Complex equality

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Complex equality is a theory of justice outlined by Michael Walzer in his work Spheres of Justice. The theory posits that inequalities in the several spheres of society should not invade one another.[1]

Walzer's definition of complex equality is:

In formal terms, complex equality means that no citizen's standing in one sphere or with regard to one social good can be undercut by his standing in some other sphere.[2]

Criticism[edit]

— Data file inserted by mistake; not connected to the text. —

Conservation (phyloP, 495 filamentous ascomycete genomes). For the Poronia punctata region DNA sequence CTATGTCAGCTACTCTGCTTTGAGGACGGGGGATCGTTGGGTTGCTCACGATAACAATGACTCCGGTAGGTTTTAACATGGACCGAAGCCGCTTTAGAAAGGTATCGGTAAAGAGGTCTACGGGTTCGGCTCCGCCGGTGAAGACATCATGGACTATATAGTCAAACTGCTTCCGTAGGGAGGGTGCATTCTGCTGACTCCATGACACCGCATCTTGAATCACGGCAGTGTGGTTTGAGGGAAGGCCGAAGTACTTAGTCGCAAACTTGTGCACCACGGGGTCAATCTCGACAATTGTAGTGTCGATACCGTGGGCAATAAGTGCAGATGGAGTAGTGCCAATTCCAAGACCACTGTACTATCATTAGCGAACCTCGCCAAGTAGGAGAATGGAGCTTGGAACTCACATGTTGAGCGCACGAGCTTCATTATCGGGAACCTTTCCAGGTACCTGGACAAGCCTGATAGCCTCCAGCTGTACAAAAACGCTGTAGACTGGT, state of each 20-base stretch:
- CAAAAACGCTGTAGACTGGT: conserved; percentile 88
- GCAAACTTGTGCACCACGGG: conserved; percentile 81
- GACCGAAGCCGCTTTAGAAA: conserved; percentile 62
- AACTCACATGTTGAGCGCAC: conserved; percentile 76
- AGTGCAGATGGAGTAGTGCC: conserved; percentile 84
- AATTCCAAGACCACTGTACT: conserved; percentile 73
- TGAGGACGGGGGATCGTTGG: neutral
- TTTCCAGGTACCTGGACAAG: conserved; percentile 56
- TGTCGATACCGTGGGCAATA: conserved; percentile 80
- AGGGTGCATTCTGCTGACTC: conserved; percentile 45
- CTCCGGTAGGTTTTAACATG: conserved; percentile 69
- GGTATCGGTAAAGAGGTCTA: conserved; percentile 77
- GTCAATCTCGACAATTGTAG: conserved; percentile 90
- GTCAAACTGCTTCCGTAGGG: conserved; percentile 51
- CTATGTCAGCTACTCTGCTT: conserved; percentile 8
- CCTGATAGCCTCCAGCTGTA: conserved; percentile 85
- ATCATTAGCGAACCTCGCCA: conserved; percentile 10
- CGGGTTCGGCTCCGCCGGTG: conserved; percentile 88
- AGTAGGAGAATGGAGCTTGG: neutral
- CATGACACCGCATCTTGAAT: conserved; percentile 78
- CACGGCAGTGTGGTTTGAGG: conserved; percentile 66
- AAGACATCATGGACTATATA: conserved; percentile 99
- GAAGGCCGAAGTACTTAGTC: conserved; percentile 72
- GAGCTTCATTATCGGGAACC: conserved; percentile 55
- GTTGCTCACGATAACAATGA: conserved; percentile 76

• Richard J. Arneson (1990), Against "Complex Equality", Public Affairs Quarterly, Vol. 4, No. 2 (Apr. 1990), pp. 99-110

See also[edit]

References[edit]

  1. ^ Barrie Axford, Gary K. Browning (1997) Politics: an introduction, Routledge: London, P. 210
  2. ^ Hooghe, M. (1999) "The Notion of Complex Equality and the Beauty of Alcibiades", Ethical Perspectives: 6:3/4